I’ve been studying various aspects of marketing and selling books for the past couple of years, and one of the biggest lessons I’ve learned is that it’s quite advantageous to complete at least two books in your series before you release the first one. The idea is that allowing too much time to pass between releases will cause your fans to forget about you. If you’re a slow writer like me, that’s a real concern. 

Note: I’m not talking about rapid release marketing, the perils of which I discussed in my previous post

So, I’ve already begun work on the sequel to my still unfinished debut novel. Crazy? Perhaps, but I’m having fun with it, allowing myself to work on whatever chapter appeals to me at the moment, without the pressure of having to show any of it to my critique partners. I’m happy with the results so far, but will this book be as good as the first?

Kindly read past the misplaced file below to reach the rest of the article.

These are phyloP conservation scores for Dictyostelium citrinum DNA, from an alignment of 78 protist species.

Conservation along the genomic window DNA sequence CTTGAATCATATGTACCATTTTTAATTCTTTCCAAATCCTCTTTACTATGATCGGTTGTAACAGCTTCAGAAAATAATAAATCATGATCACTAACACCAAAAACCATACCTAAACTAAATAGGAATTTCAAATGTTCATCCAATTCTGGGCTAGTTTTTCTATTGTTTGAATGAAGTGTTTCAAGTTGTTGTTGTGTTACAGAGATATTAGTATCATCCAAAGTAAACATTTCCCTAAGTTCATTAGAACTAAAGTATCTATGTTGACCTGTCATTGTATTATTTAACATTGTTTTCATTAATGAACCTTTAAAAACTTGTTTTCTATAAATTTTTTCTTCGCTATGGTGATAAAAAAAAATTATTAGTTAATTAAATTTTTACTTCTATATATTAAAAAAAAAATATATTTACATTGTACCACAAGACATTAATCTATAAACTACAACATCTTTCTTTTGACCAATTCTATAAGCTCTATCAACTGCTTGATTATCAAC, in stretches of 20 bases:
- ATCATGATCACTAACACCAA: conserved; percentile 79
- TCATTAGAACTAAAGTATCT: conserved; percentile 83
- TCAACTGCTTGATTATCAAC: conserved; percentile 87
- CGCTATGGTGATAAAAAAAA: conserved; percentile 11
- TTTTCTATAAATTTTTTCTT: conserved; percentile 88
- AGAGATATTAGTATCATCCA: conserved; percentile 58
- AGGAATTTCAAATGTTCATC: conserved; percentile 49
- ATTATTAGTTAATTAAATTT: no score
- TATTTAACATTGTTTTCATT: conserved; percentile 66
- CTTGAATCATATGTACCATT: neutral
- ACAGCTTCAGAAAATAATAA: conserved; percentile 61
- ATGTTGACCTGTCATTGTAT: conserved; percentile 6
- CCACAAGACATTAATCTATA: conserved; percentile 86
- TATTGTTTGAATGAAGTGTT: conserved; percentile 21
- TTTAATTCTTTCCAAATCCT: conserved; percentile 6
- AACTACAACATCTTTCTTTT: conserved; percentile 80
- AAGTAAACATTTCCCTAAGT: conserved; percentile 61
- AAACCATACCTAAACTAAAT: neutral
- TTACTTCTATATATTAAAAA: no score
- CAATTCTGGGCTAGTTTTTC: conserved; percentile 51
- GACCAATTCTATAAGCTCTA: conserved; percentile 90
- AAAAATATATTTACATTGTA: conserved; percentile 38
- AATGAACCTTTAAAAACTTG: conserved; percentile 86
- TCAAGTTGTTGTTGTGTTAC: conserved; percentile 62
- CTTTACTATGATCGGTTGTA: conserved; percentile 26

That’s a fear all debut writers face. Will I be able to do it again, or did I only have one book in me? 

Optional April 1 question: How am I and the family coping with the current crisis? 

As is the case with most of the rest of you, my entire family is stuck inside the house pretty much the whole day, which means boredom is a constant danger. My son is so bored he actually spent a couple of hours cleaning his room yesterday. Talk about the approach of Armageddon! 

We’ve been reduced to the point where we consider any trip away from our house as a sort of mini-vacation. Here are a few vacation pics of our trip to the local pizza place. 

Excitement is in the air!


Back home again, ready to recover from our trip

Our next planned outing is driving to Costco to gas up our car. The family is stoked!